kodai senga mets
Rich Storry-USA TODAY Sports

Mets starting pitcher Kodai Senga has lots of adjusting to do in the next six weeks. It’s one of the reasons why he decided against pitching for Japan in the upcoming World Baseball Classic, which was smart. Between living in America, playing with teammates who don’t speak his language, and the game itself, what’s the biggest adjustment he’ll need to make?

Senga toed the slab in Post St. Lucie for his first bullpen session of the spring. While it wasn’t perfect, it was probably easy for Mets pitching coach Jeremy Hefner to get excited about the hurler’s potential moving forward. After all, Senga hit 96 miles per hour during his 52-pitch session.

A common stumbling block for Japanese pitchers is the different baseball. The one they play with in the Nippon Professional Baseball League is smaller than what’s used in MLB. Senga doesn’t think that’ll be a huge problem, though, according to a report from MLB.com’s Anthony DiComo.

The right-hander began getting himself acclimated to the different-sized (and slicker) baseball before arriving in Florida. However, the slope of MLB mounds is steeper than those in Japan. That could take longer for him to get used to. This change is impacting Senga’s mechanics and release point. DiComo points out that these details are critical for him to get the typical movement on his patented “ghost fork” pitch.

This season will include adjustments and learning for Senga, on all fronts. What’ll be key is to work through as many issues as he can so he’ll be as prepared as possible by Opening Day. Not leaving camp for the WBC makes that much easier to accomplish.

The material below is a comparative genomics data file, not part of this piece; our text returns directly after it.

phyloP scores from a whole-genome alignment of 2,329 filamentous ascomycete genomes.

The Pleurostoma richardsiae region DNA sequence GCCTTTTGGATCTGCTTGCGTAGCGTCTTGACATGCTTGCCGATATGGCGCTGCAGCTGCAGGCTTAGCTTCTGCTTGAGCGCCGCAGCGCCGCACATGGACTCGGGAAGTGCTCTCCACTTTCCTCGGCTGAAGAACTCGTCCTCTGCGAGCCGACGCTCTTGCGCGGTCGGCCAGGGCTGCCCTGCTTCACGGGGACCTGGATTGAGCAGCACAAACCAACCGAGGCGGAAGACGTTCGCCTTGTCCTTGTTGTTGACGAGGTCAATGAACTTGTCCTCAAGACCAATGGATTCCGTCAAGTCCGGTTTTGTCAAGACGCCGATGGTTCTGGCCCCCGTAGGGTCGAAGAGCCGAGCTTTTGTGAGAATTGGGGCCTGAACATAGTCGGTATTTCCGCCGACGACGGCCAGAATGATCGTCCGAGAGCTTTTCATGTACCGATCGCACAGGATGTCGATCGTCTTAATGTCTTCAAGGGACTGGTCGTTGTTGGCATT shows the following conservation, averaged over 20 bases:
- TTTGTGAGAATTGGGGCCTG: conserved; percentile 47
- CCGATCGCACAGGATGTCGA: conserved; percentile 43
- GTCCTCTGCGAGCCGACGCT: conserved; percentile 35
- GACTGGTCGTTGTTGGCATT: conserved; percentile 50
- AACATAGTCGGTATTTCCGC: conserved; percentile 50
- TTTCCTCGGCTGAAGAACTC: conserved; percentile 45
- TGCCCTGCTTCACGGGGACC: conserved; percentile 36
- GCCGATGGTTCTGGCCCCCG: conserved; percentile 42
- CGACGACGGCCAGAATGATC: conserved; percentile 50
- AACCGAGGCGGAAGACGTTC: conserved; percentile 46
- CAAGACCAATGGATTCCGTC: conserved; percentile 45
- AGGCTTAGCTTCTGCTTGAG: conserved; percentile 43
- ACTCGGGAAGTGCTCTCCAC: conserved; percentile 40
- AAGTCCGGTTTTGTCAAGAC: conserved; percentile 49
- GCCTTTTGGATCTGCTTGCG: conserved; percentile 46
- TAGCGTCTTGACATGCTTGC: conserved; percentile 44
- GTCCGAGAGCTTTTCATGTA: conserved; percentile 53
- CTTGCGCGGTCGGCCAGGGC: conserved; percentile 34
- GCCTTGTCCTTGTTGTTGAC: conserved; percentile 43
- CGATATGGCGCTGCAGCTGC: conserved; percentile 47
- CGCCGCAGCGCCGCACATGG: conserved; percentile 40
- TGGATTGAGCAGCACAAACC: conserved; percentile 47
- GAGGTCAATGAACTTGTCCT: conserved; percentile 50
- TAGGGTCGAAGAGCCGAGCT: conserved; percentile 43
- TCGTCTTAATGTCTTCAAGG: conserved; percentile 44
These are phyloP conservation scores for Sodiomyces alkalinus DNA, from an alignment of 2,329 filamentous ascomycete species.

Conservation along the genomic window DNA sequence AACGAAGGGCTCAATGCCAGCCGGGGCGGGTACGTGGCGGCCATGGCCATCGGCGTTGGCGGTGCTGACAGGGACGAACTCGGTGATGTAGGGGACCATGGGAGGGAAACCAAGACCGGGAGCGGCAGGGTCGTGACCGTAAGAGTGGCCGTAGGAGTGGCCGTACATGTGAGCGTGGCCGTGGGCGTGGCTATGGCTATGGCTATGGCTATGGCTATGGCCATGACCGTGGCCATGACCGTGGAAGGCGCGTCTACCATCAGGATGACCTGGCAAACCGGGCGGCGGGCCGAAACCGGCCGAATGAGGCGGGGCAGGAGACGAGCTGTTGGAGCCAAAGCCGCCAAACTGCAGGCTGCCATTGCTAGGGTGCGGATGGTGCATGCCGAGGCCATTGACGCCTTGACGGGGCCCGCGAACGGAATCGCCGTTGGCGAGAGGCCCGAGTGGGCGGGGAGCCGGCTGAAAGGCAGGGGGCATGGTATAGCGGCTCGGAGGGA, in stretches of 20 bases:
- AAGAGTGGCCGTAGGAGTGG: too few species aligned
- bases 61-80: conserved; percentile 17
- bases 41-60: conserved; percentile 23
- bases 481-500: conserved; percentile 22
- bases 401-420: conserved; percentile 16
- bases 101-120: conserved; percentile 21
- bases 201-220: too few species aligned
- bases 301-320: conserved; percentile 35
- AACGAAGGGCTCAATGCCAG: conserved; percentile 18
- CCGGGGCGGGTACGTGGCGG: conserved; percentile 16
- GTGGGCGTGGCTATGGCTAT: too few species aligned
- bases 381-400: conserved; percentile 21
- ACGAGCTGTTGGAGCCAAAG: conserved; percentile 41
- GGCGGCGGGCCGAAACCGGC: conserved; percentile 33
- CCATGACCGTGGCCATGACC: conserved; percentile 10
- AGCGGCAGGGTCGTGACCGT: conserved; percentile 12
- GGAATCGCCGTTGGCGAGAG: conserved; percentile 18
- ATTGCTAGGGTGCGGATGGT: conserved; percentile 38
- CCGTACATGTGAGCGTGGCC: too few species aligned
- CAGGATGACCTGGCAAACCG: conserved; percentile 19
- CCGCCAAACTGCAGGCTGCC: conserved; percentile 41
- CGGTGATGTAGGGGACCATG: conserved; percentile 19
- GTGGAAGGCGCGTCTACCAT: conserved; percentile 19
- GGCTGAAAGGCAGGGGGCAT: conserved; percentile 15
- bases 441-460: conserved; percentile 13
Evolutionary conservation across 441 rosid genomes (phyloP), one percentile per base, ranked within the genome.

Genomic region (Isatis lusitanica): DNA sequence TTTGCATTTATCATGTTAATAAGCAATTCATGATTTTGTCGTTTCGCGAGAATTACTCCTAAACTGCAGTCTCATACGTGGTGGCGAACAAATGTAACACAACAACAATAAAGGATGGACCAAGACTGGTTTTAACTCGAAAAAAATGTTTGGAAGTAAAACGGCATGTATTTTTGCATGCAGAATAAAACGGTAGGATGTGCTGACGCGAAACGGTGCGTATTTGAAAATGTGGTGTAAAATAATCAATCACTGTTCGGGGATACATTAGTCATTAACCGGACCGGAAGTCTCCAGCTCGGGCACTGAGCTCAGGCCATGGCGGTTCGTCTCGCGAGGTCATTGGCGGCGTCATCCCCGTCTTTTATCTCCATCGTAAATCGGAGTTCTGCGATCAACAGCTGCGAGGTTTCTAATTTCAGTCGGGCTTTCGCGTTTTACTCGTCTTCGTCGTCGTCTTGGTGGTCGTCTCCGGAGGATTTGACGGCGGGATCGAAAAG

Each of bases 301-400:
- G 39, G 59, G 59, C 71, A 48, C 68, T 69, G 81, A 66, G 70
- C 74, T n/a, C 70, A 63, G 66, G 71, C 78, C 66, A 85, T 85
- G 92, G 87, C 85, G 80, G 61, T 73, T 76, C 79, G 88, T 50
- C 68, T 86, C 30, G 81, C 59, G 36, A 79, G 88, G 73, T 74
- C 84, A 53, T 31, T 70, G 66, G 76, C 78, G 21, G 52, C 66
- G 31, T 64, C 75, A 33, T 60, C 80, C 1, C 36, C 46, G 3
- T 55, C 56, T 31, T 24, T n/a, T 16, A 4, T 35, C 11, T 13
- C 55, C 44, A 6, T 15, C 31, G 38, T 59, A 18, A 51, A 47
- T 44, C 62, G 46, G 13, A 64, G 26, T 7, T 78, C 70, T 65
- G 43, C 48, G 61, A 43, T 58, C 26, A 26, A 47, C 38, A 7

We don’t know exactly where he’ll be pitching in manager Buck Showalter’s rotation just yet. But if things go according to plan, he might pitch in Miami on the second day of the season. That’ll allow him two turns through the rotation on the road, as well as an opportunity to take in the sights and sounds of Citi Field for the first home series of the year (also against the Marlins).

Considering everything Senga is facing, the results of his first bullpen session were excellent. It’s all a learning experience, and there’s no doubt he’s soaking up everything like a sponge. All while enjoying some pizza with whatever topping tickles his fancy on that particular day.

Matt Musico can be reached at matt.musico@xlmedia.com and you can follow him on Twitter: @mmusico8.

Matt Musico is an editor for ESNY. He’s been writing about baseball and the Mets for the past decade. His work has been featured on numberFire, MetsMerized Online, Bleacher Report, and Yahoo! Sports.